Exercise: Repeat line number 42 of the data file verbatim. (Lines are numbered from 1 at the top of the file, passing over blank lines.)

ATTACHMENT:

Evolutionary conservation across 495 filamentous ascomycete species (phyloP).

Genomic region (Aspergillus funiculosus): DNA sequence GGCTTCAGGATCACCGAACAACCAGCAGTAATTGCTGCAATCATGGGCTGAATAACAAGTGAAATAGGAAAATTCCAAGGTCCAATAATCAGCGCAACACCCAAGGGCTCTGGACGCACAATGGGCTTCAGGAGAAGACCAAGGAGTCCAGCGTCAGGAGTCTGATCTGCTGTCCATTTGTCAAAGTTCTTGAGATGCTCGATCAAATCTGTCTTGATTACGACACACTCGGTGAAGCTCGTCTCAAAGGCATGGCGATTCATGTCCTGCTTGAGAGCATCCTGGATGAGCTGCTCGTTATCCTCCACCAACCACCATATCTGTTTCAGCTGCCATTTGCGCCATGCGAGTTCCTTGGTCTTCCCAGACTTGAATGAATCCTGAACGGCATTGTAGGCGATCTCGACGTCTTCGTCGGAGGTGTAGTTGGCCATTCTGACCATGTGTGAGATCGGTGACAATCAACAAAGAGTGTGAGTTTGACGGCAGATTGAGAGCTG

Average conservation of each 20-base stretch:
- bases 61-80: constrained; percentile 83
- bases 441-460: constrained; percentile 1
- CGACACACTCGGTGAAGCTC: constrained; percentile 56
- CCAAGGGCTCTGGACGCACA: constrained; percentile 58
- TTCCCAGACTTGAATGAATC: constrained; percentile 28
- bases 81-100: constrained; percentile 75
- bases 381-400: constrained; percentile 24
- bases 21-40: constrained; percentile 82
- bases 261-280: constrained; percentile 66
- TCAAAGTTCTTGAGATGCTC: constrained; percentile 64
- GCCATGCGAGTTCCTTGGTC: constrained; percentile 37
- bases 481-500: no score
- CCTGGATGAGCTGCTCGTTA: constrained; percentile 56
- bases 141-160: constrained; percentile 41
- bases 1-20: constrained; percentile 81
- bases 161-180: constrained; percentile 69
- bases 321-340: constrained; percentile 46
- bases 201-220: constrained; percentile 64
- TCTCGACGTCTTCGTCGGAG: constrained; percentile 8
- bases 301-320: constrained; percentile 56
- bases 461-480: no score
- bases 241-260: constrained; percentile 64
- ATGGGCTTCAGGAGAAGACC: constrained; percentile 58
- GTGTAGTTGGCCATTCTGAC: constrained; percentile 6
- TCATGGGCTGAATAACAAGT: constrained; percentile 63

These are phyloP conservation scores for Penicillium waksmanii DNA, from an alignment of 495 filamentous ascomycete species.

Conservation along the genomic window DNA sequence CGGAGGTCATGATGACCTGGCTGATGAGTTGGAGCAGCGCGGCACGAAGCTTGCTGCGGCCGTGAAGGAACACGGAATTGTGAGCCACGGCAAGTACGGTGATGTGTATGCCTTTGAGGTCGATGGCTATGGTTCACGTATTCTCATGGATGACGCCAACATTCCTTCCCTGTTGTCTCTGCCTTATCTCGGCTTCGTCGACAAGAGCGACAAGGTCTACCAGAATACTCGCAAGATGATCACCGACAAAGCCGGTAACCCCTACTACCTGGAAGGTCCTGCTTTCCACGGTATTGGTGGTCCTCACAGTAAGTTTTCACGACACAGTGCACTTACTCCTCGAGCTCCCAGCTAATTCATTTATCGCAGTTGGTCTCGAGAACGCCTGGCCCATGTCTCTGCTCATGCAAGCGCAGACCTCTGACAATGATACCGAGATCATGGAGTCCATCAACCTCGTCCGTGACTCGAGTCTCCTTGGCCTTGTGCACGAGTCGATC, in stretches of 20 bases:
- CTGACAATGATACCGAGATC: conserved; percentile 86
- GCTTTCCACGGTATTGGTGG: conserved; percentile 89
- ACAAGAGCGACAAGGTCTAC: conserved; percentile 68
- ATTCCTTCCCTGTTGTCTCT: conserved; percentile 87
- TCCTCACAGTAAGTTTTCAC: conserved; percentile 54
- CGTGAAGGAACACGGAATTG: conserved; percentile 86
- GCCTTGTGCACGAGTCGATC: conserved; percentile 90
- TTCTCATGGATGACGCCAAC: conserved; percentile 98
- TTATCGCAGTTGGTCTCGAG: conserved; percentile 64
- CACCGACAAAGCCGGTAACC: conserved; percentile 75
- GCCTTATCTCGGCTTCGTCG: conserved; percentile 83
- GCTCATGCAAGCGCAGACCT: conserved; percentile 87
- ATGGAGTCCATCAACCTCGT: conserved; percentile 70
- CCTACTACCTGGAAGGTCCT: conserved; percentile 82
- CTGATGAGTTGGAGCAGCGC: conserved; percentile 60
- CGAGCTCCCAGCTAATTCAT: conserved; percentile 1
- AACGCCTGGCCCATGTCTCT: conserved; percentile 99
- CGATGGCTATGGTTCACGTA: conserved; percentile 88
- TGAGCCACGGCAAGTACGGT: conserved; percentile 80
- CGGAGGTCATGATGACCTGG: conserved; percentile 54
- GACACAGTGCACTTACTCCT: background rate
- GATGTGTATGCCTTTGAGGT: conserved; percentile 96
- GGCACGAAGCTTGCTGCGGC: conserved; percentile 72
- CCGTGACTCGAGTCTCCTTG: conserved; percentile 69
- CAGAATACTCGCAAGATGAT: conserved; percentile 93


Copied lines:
- GCTCATGCAAGCGCAGACCT: conserved; percentile 87